ICAN statement at the OEWG
February 23, 2016
ICAN executive director Beatrice Fihn delivered the following statement to the UN working group on nuclear disarmament in Geneva on 23 February. Other statements are available here, along with a report on Day 2 of the debate.
Thank you, Mr. Chairman,
I’m speaking on behalf of the International Campaign to Abolish Nuclear Weapons (ICAN), a global campaign coalition representing more than 430 non-governmental organisations from almost 100 countries.
The panel on legal measures that we heard yesterday highlights that we are currently lacking an instrument that explicitly characterizes nuclear weapons as unacceptable under international law. And this open-ended working group is an appropriate place to start the practical work to address this legal gap.
Some states have said yesterday and today that there is no legal gap, that article VI of the Non-Proliferation Treaty contains all we need. But there are many activities that run counter to achieving a world free of nuclear weapons, activities that are still not clearly prohibited under international law.
For example, there are non-nuclear weapon states that are:
- Hosting nuclear weapons on their territory;
- Participating in nuclear war planning;
- Training nationals to deliver nuclear weapons;
- Facilitating intelligence gathering for nuclear targeting;
- Claiming protection from an ally’s nuclear weapons;
- Discouraging an ally from pursuing disarmament or reducing the role of nuclear weapons in security doctrines;
- Allowing nuclear-armed ships to enter their waters;
- Allowing nuclear-armed aircraft into their airspace;
- Allowing nuclear weapons to transit through their territory;
- Contributing to nuclear weapon modernization programmes;
- Financing nuclear-weapon-producing companies;
- Supplying nuclear-capable delivery vehicles;
- Supplying uranium without comprehensive safeguards;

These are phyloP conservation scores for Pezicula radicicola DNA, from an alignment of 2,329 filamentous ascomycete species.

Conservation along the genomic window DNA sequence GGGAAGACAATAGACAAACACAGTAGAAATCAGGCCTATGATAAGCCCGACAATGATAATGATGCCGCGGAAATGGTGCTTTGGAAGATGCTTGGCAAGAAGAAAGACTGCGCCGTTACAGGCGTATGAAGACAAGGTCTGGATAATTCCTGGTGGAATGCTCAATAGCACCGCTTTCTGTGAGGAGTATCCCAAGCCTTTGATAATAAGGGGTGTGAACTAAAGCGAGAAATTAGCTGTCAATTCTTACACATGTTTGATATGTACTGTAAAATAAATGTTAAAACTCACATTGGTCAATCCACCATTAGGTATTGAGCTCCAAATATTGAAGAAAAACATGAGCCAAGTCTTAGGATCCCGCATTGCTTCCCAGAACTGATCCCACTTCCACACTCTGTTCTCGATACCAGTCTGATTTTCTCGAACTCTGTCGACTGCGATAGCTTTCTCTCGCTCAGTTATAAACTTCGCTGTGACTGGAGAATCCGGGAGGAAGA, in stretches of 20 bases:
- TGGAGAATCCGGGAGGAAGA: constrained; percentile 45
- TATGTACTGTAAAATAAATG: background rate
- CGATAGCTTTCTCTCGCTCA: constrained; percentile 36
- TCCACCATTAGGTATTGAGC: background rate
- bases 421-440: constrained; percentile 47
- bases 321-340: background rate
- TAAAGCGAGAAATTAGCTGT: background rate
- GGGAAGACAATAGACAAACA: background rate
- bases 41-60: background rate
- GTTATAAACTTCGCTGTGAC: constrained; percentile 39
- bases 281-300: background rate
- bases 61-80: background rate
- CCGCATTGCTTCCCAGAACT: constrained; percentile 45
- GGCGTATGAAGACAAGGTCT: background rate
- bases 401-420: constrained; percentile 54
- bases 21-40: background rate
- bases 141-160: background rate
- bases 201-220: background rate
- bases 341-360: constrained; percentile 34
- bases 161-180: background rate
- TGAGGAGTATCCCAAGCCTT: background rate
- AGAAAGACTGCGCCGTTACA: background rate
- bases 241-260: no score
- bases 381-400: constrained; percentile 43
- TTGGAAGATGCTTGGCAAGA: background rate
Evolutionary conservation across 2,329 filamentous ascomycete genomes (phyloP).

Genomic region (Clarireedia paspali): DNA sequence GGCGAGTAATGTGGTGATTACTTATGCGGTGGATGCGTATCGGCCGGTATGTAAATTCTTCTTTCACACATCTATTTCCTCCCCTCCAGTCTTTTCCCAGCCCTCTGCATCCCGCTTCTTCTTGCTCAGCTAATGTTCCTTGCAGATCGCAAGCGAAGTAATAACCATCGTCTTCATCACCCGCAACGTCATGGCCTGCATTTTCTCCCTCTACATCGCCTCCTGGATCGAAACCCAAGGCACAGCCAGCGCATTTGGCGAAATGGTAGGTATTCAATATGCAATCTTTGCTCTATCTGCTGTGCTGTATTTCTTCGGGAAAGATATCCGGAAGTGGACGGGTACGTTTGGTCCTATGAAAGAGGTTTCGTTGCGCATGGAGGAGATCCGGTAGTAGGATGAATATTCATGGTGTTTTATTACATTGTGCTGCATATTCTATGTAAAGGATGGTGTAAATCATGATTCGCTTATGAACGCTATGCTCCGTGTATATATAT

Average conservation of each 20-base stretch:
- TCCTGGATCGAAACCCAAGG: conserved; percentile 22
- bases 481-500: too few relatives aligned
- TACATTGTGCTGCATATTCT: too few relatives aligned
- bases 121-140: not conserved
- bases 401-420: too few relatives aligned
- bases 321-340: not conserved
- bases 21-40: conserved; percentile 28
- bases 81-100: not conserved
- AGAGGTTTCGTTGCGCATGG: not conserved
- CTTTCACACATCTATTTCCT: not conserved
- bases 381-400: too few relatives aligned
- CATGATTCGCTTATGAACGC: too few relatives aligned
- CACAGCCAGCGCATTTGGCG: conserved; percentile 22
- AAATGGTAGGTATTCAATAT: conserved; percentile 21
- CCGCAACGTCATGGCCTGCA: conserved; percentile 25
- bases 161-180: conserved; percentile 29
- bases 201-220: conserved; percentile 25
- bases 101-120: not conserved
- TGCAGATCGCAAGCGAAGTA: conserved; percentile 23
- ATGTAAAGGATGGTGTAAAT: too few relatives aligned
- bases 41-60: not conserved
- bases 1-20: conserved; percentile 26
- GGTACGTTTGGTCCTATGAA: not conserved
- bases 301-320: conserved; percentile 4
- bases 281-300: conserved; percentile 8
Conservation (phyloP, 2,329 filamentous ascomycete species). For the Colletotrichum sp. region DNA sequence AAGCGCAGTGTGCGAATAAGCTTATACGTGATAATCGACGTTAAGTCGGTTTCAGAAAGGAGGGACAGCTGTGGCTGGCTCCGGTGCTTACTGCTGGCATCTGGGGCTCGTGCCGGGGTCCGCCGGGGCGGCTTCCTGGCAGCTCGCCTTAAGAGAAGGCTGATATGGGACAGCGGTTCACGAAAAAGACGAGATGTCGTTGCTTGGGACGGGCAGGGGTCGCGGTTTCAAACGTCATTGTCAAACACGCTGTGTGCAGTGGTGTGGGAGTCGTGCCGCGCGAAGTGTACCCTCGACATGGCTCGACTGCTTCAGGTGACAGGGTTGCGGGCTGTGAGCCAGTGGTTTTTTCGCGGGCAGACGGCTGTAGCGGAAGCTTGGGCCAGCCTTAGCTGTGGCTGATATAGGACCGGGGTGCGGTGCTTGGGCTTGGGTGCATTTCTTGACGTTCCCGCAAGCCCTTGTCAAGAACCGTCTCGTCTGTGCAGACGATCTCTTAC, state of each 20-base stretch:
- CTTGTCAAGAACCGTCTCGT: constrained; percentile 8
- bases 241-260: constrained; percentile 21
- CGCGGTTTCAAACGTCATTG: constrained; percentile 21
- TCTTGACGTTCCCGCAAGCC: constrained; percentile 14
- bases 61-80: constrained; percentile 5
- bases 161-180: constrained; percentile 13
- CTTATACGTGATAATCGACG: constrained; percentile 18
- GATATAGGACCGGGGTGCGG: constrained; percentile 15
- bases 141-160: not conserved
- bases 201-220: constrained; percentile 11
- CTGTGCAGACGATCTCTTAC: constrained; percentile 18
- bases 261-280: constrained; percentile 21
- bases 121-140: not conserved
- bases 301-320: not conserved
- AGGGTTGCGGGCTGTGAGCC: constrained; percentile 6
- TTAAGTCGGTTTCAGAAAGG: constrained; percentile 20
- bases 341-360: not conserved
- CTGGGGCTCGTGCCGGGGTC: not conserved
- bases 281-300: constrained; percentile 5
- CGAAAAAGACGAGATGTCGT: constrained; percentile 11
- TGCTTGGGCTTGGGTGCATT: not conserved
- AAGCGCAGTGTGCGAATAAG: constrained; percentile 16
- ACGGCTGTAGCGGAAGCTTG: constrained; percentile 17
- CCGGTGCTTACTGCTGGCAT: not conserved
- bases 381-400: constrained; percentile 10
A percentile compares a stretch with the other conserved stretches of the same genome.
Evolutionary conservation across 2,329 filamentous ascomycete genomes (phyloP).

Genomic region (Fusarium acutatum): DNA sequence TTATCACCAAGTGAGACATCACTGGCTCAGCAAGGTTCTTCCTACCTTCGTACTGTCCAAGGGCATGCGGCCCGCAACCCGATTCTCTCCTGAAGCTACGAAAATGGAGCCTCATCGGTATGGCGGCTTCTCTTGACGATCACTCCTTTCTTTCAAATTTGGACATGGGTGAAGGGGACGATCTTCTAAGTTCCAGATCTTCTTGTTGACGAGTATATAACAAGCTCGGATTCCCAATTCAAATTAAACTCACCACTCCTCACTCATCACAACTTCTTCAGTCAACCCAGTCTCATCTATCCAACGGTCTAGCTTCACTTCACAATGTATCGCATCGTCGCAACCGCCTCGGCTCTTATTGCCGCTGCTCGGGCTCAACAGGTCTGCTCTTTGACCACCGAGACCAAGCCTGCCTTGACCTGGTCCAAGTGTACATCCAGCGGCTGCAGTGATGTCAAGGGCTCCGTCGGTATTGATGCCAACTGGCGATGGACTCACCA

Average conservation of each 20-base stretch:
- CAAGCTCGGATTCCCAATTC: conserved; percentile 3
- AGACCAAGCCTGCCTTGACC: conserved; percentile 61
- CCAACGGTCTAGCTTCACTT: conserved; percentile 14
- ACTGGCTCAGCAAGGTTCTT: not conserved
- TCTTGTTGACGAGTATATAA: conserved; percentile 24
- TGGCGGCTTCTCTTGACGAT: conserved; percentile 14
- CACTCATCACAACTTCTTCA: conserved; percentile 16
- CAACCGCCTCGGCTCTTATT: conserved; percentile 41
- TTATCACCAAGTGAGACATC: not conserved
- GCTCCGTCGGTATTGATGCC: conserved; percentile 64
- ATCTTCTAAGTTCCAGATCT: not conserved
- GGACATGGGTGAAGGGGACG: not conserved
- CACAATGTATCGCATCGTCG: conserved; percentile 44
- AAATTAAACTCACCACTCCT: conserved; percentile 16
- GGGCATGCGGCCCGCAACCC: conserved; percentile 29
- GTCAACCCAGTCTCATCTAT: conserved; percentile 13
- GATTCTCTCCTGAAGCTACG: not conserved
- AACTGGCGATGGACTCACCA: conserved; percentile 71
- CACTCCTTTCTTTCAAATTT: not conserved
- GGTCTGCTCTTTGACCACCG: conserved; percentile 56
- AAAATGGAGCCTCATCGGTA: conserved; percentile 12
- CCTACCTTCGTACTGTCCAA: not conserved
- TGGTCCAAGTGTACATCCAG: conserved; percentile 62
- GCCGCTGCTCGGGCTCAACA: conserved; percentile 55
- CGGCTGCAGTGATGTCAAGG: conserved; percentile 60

- Stockpiling weapon-grade fissile material.
These policies and practices demonstrate that there are indeed gaping holes in the current legal regime governing nuclear weapons. Filling these holes would contribute to the fulfilment of article VI obligations.
ICAN believes this gap should be addressed through a prohibition of the development, production, testing, transfer, acquisition, transit, stockpiling, deployment and use of nuclear weapons, as well as assistance, financing, encouragement or inducement of these activities.
ICAN also believes that such an instrument should provide an obligation for the complete elimination of nuclear weapons and a framework to achieve it. Such a new legally binding instrument would not need to establish specific provisions for elimination, but states parties to the treaty could agree to relevant measures and timelines as part of the implementation process, through protocols or other appropriate legal instruments.
In addition, ICAN strongly argues that such an instrument also should include positive obligations for states parties, such as ensuring the rights of victims and survivors of nuclear weapons, requiring actions to address damage to affected environments, and providing for international cooperation and assistance to meet the obligations of the instrument.
Such an instrument is urgently needed, because of the continued risks of a nuclear detonation and the unacceptable humanitarian consequences any use of nuclear weapons would cause. But we’d also like to remind all states about article VI of the NPT. All states – not just the five nuclear-weapon states – are legally required to pursue negotiations “in good faith” for nuclear disarmament.
Non-nuclear-weapon states are not merely encouraged to take positive steps towards nuclear disarmament; they are required to do so – regardless of the continued failure of nuclear-weapon states to act. This requirement also means that non-nuclear-weapon states should refrain from doing anything that would make nuclear disarmament less likely or impossible to achieve.
The Humanitarian Initiative has shown the important role that non-nuclear-weapon states can play in raising awareness about nuclear dangers and in building momentum for nuclear disarmament. The International Campaign to Abolish Nuclear Weapons looks forward to working with all states and international organizations on achieving a new legally binding instrument on prohibiting nuclear weapons.